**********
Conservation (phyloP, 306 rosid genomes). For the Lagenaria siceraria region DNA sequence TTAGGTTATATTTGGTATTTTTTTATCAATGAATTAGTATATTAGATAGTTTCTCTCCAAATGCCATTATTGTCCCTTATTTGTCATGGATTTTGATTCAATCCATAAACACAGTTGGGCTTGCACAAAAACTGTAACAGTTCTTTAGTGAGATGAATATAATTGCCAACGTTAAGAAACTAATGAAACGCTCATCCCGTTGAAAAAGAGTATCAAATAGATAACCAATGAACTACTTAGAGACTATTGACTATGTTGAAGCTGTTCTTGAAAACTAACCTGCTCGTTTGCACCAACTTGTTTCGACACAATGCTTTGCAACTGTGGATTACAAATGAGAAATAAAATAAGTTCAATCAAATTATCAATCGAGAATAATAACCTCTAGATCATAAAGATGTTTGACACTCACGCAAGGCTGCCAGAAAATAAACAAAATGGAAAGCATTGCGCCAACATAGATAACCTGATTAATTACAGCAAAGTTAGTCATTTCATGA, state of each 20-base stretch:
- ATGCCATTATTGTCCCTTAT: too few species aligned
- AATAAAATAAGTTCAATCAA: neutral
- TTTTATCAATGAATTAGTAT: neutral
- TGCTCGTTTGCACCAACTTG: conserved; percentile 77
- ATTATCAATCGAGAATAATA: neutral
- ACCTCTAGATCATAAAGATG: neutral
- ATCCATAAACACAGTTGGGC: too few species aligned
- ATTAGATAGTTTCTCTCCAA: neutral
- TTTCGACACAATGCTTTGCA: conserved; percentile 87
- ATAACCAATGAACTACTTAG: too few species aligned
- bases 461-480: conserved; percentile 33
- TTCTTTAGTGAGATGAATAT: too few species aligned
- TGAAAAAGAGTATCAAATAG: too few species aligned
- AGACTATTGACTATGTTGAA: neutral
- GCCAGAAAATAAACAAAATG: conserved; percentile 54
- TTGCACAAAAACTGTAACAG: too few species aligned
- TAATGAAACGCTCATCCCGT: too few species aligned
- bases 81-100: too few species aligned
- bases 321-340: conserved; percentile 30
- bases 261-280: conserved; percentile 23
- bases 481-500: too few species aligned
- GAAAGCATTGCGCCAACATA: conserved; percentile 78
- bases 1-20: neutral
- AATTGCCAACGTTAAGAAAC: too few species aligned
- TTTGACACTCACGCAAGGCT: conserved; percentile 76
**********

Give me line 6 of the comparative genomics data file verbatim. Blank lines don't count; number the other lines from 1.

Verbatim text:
- ATTATCAATCGAGAATAATA: neutral